01 November 2017

Stars unite for the launch of our ‘End the Silence’ campaign

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Sir Elton John, Ed Sheeran, Mark Ronson are among music stars urging fans to join them in sharing childhood musical memories online – for children suffering silently in orphanages.

  • Sir Elton, Ed Sheeran, Mark Ronson, Emeli Sande, Paloma Faith and Paul Weller help launch ‘End the Silence’ campaign supported by YouTube in aid of Hope and Homes for Children.
  • endthesilence.com will create world’s largest online childhood musical memory collection and raise £1.5m for children deprived of love, family and music in orphanages.
  • 80 per cent of the eight million children confined to orphanages are not orphans – most have parents, but are given up due to poverty, disabilities or discrimination.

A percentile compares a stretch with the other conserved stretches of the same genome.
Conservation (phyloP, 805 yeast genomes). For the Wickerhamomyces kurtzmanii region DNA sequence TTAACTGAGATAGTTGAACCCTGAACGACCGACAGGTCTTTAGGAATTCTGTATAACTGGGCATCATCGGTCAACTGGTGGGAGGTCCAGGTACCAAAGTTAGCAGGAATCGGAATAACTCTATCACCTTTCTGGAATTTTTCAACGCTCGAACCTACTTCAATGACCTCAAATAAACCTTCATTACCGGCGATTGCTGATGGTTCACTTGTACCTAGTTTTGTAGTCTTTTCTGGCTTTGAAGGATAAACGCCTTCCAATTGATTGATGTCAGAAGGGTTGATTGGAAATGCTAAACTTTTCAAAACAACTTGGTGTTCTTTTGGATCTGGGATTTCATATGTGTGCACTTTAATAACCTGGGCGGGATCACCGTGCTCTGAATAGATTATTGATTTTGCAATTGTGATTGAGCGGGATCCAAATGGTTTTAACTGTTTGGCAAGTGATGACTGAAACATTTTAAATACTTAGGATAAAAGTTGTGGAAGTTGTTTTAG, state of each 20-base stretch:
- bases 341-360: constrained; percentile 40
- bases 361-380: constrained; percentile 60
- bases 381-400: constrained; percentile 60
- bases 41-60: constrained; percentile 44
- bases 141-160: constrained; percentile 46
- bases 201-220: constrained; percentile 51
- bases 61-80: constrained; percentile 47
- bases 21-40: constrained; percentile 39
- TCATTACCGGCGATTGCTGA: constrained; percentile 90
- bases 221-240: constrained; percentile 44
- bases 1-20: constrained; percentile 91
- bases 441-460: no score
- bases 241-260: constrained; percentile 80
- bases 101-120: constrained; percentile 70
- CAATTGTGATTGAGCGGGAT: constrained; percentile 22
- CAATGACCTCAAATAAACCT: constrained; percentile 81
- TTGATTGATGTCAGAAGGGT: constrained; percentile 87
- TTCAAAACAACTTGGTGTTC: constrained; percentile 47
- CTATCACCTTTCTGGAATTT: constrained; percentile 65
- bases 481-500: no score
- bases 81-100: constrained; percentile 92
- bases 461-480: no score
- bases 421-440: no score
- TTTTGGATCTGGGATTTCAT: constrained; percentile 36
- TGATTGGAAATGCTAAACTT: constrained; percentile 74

• Donations to End the Silence campaign will be doubled by the UK Government’s UKAid Match scheme – helping 120,000 children leave African orphanages for families.

Elton has revealed Doris Day’s ‘The Deadwood Stage’ is the song of his childhood – and now wants the world to share their musical memories online to save eight million children suffering silently in shocking overseas orphanages.

Ed Sheeran, Mark Ronson, Emeli Sande, Paloma Faith and Paul Weller are among a host of world renowned musicians to join Elton in making exclusive videos on YouTube where they share their most precious childhood songs and memories for the ‘End the Silence’ campaign supported by YouTube (videos available to watch today on the artists’ YouTube channels at endthesilence.com).